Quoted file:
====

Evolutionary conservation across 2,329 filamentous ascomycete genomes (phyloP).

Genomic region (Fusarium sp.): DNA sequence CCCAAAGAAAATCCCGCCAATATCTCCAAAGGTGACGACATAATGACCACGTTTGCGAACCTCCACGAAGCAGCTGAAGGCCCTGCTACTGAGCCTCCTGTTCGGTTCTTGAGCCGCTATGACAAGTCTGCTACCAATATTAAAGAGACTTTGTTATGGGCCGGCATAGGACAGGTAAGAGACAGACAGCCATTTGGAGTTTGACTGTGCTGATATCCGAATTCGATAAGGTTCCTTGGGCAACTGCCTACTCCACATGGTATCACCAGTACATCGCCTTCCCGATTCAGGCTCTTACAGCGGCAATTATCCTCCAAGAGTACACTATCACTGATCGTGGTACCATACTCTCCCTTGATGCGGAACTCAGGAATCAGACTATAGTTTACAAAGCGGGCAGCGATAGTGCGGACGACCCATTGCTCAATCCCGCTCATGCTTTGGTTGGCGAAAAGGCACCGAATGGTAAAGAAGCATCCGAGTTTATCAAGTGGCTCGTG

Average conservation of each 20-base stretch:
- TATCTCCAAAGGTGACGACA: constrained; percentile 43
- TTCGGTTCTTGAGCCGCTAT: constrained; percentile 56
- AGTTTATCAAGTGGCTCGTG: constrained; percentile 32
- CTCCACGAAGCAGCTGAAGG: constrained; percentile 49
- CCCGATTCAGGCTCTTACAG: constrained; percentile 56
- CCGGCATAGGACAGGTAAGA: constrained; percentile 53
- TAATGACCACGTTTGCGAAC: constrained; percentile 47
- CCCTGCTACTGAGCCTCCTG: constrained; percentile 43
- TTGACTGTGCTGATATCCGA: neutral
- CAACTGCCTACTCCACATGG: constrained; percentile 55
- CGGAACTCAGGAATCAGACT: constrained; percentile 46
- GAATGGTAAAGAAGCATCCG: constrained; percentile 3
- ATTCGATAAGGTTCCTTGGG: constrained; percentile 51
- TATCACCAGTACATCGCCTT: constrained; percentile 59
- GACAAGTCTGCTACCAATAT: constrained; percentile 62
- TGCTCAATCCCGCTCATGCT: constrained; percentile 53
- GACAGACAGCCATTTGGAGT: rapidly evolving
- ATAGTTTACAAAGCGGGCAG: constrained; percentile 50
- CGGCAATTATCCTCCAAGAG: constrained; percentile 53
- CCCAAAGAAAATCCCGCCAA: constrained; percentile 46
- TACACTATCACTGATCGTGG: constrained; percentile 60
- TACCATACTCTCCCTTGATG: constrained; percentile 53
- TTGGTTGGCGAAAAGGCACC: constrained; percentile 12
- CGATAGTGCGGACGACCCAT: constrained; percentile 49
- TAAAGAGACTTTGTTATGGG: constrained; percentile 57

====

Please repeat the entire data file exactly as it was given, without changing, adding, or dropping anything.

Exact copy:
Evolutionary conservation across 2,329 filamentous ascomycete genomes (phyloP).

Genomic region (Fusarium sp.): DNA sequence CCCAAAGAAAATCCCGCCAATATCTCCAAAGGTGACGACATAATGACCACGTTTGCGAACCTCCACGAAGCAGCTGAAGGCCCTGCTACTGAGCCTCCTGTTCGGTTCTTGAGCCGCTATGACAAGTCTGCTACCAATATTAAAGAGACTTTGTTATGGGCCGGCATAGGACAGGTAAGAGACAGACAGCCATTTGGAGTTTGACTGTGCTGATATCCGAATTCGATAAGGTTCCTTGGGCAACTGCCTACTCCACATGGTATCACCAGTACATCGCCTTCCCGATTCAGGCTCTTACAGCGGCAATTATCCTCCAAGAGTACACTATCACTGATCGTGGTACCATACTCTCCCTTGATGCGGAACTCAGGAATCAGACTATAGTTTACAAAGCGGGCAGCGATAGTGCGGACGACCCATTGCTCAATCCCGCTCATGCTTTGGTTGGCGAAAAGGCACCGAATGGTAAAGAAGCATCCGAGTTTATCAAGTGGCTCGTG

Average conservation of each 20-base stretch:
- TATCTCCAAAGGTGACGACA: constrained; percentile 43
- TTCGGTTCTTGAGCCGCTAT: constrained; percentile 56
- AGTTTATCAAGTGGCTCGTG: constrained; percentile 32
- CTCCACGAAGCAGCTGAAGG: constrained; percentile 49
- CCCGATTCAGGCTCTTACAG: constrained; percentile 56
- CCGGCATAGGACAGGTAAGA: constrained; percentile 53
- TAATGACCACGTTTGCGAAC: constrained; percentile 47
- CCCTGCTACTGAGCCTCCTG: constrained; percentile 43
- TTGACTGTGCTGATATCCGA: neutral
- CAACTGCCTACTCCACATGG: constrained; percentile 55
- CGGAACTCAGGAATCAGACT: constrained; percentile 46
- GAATGGTAAAGAAGCATCCG: constrained; percentile 3
- ATTCGATAAGGTTCCTTGGG: constrained; percentile 51
- TATCACCAGTACATCGCCTT: constrained; percentile 59
- GACAAGTCTGCTACCAATAT: constrained; percentile 62
- TGCTCAATCCCGCTCATGCT: constrained; percentile 53
- GACAGACAGCCATTTGGAGT: rapidly evolving
- ATAGTTTACAAAGCGGGCAG: constrained; percentile 50
- CGGCAATTATCCTCCAAGAG: constrained; percentile 53
- CCCAAAGAAAATCCCGCCAA: constrained; percentile 46
- TACACTATCACTGATCGTGG: constrained; percentile 60
- TACCATACTCTCCCTTGATG: constrained; percentile 53
- TTGGTTGGCGAAAAGGCACC: constrained; percentile 12
- CGATAGTGCGGACGACCCAT: constrained; percentile 49
- TAAAGAGACTTTGTTATGGG: constrained; percentile 57